This week's Tungsten Hippo post is more like what I write here than most. It is about why I have a problem with solutions to society's problems that start with "they should just...." It is long by Tungsten Hippo standards, but short by Wandering Scientist standards, so I hope you'll all go over and read it.
It was interesting to notice the difference between writing a post like that for Tungsten Hippo versus writing it to post here. Even though my audience here is much bigger, I think I took more care writing the post for Tungsten Hippo, perhaps because I do not know my audience there as well. That is a bit ridiculous, because I of course have no control over who reads my posts regardless of where I publish them. But being ridiculous doesn't make it any less true.
Since I spent so much time agonizing over word choice on my Tungsten Hippo post, I don't have much more to write here. The verdict in the Dunn trial in Florida reminded me of the post I wrote after George Zimmerman was found not guilty. The essential point remains: we white people have skewed perceptions of black people, and those perceptions are all too often deadly for innocent people. It is our responsibility to fix this.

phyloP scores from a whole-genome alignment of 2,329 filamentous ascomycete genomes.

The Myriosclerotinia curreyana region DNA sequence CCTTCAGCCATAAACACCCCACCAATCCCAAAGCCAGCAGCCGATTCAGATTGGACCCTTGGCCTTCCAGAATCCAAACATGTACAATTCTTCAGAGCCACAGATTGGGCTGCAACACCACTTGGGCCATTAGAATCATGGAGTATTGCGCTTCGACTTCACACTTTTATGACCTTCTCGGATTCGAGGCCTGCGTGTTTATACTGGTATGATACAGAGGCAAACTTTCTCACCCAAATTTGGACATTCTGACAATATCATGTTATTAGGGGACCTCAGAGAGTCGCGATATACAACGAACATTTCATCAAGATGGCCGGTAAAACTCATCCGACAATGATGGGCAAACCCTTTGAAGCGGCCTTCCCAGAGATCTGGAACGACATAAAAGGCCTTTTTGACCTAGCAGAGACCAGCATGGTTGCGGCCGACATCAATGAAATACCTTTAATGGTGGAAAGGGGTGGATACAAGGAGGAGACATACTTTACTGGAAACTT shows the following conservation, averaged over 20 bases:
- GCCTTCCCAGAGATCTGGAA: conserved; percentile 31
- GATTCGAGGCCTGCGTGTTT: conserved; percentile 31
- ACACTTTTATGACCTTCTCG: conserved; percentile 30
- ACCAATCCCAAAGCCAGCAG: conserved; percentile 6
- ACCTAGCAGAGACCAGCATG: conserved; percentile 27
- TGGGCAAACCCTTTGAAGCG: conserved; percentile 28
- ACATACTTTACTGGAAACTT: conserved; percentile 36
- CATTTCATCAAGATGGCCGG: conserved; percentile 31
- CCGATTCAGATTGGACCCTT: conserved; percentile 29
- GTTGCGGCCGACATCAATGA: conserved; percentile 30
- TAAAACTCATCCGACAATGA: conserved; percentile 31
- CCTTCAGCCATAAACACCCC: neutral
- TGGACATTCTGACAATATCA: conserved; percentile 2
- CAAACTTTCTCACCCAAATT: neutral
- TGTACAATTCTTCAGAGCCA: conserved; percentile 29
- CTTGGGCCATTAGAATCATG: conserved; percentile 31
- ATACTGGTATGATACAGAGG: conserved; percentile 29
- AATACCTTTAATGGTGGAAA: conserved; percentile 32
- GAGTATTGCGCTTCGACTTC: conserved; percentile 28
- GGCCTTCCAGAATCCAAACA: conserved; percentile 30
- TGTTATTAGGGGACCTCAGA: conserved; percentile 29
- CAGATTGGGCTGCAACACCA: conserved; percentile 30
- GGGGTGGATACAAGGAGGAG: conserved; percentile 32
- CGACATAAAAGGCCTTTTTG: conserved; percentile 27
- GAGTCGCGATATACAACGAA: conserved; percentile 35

Once again, I would rather point people to things written by others than try to say anything meaningful myself.
Paul Campos' writes in Salon about the role of Stand Your Ground laws in this travesty. This actually links back to my Tungsten Hippo post- if you are looking for something concrete you can do to make things safer for young black men (and indeed, for everyone) in this country, working to overturn Stand Your Ground laws would be a good place to start.
Ta-Nehisi Coates is his usual eloquent self.
Stacia L. Brown wrote a brilliant and sad essay.
The #DangerousBlackKids hashtag juxtaposes beautiful kids with the ignorant stereotypes they will face as they get older.
Please feel free to leave more reading suggestions in the comments.